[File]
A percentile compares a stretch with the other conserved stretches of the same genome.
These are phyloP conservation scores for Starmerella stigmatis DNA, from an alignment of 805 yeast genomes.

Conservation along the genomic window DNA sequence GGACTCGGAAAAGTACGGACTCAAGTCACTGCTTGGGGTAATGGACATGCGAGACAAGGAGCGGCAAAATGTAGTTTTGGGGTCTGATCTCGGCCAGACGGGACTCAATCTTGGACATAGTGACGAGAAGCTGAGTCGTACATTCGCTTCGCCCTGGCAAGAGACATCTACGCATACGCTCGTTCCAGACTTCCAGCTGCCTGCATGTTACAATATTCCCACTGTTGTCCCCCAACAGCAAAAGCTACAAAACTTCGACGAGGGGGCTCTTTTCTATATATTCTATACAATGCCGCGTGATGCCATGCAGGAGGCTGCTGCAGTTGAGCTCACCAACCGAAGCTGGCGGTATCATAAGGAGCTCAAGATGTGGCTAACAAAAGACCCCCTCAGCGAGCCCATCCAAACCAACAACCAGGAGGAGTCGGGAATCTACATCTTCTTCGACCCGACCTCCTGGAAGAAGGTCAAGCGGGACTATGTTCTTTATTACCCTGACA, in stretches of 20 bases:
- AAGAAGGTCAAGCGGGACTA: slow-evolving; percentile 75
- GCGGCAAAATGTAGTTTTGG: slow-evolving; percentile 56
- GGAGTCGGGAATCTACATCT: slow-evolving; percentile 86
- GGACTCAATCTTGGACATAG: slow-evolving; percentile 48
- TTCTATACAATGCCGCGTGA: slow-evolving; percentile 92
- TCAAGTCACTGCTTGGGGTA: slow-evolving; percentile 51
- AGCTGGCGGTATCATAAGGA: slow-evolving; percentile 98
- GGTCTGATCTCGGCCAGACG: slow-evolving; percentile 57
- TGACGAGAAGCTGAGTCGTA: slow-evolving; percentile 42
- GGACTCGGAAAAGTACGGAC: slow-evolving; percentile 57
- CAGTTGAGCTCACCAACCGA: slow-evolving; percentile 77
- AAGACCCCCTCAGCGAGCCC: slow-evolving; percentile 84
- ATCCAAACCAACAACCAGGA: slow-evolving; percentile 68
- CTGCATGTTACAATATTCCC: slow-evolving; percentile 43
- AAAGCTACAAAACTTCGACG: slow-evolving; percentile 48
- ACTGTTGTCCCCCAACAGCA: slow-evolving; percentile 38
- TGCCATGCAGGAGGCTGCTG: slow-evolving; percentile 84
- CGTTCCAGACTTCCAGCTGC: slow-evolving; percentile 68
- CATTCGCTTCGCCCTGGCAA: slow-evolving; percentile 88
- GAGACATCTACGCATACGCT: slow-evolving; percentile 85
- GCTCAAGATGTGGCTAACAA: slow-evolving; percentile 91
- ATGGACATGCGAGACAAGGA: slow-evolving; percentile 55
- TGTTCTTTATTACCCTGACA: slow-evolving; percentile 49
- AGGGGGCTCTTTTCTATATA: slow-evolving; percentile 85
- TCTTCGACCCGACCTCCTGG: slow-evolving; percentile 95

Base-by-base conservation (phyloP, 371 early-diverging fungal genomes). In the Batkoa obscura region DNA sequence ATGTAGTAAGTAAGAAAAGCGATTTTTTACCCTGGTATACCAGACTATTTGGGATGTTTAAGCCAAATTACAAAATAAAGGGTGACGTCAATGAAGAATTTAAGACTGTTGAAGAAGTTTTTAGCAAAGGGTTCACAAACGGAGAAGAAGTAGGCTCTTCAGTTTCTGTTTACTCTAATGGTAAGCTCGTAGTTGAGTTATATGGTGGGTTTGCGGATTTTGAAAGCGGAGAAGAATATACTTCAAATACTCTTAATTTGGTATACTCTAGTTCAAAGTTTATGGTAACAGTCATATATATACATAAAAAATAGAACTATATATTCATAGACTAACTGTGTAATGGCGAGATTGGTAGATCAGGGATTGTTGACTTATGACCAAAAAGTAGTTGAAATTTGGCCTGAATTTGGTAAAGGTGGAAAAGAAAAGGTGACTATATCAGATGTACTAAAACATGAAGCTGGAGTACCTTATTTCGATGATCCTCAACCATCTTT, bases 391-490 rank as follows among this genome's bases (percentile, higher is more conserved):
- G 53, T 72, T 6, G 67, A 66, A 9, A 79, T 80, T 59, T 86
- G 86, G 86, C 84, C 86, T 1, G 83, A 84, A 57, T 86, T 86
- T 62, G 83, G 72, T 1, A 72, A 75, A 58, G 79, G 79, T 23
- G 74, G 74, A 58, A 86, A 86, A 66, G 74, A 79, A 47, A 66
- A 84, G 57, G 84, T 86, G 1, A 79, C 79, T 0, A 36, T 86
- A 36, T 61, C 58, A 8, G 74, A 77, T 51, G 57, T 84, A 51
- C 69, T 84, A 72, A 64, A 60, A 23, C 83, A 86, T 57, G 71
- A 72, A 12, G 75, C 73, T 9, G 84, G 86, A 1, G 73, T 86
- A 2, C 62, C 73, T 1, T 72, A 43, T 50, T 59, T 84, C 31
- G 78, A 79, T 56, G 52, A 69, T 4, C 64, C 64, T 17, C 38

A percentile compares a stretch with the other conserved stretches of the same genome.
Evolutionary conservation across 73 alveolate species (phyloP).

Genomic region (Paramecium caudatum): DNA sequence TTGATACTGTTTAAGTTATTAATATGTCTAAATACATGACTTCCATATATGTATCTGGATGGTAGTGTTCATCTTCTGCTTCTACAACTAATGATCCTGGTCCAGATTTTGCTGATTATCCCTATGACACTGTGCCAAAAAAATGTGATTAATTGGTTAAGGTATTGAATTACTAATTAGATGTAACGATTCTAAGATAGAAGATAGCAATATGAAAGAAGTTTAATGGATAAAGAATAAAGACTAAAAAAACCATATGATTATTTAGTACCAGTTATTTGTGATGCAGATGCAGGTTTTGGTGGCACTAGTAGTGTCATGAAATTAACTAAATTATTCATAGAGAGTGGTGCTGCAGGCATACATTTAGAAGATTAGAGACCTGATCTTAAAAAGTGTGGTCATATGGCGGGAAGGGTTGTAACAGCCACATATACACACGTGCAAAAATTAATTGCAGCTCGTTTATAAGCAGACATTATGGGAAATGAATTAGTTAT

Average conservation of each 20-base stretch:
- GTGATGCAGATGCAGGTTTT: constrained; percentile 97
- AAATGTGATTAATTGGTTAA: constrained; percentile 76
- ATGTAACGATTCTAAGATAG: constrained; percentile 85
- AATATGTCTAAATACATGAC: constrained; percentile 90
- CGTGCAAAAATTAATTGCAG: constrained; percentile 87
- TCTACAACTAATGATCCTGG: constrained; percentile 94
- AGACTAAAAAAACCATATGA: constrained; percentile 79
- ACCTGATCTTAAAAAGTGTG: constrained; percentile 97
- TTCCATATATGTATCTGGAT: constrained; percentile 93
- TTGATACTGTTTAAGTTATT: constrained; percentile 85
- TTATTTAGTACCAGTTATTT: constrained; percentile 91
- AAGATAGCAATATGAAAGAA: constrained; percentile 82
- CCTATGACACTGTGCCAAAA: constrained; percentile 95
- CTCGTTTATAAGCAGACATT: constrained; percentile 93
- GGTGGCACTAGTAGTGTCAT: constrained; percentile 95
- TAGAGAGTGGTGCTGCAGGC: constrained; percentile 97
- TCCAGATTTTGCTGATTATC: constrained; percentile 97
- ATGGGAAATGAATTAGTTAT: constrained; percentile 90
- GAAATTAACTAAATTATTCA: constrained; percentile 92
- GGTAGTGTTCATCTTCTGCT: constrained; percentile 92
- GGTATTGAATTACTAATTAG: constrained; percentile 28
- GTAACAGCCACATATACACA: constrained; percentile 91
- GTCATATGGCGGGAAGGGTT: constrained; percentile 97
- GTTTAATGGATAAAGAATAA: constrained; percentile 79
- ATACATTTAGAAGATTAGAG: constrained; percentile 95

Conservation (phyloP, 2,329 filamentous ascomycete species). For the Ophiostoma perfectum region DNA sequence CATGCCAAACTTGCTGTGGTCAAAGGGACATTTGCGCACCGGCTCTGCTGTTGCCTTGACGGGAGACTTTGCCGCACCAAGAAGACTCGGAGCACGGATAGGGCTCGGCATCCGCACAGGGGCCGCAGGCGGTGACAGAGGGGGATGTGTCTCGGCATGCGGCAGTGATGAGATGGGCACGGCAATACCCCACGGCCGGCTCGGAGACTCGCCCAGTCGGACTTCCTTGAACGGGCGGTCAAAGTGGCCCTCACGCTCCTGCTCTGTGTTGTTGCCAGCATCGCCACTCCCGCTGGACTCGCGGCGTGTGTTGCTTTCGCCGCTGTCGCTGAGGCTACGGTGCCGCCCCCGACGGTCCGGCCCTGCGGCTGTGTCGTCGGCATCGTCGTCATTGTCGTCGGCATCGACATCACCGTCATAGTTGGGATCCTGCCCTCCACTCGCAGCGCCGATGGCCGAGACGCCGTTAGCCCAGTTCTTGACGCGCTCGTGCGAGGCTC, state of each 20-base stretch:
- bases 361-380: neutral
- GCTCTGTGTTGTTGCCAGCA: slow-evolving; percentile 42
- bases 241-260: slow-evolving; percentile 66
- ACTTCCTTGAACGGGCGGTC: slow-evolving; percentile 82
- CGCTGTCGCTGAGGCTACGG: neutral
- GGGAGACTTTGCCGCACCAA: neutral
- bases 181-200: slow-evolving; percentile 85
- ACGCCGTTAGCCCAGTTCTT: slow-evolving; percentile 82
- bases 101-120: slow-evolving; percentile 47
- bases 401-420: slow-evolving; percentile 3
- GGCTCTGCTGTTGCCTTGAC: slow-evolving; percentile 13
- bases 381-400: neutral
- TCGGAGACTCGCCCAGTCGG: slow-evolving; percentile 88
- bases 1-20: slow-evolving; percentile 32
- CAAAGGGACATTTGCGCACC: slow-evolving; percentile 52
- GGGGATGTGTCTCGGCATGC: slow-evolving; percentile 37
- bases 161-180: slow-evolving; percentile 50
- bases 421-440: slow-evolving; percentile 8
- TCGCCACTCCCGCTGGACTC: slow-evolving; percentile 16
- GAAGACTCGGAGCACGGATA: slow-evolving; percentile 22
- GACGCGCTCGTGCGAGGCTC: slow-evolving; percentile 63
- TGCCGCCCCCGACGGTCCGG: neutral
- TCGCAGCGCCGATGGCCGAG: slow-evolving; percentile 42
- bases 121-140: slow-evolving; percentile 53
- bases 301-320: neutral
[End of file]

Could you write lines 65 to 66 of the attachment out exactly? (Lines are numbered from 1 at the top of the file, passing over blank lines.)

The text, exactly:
- GTAACAGCCACATATACACA: constrained; percentile 91
- GTCATATGGCGGGAAGGGTT: constrained; percentile 97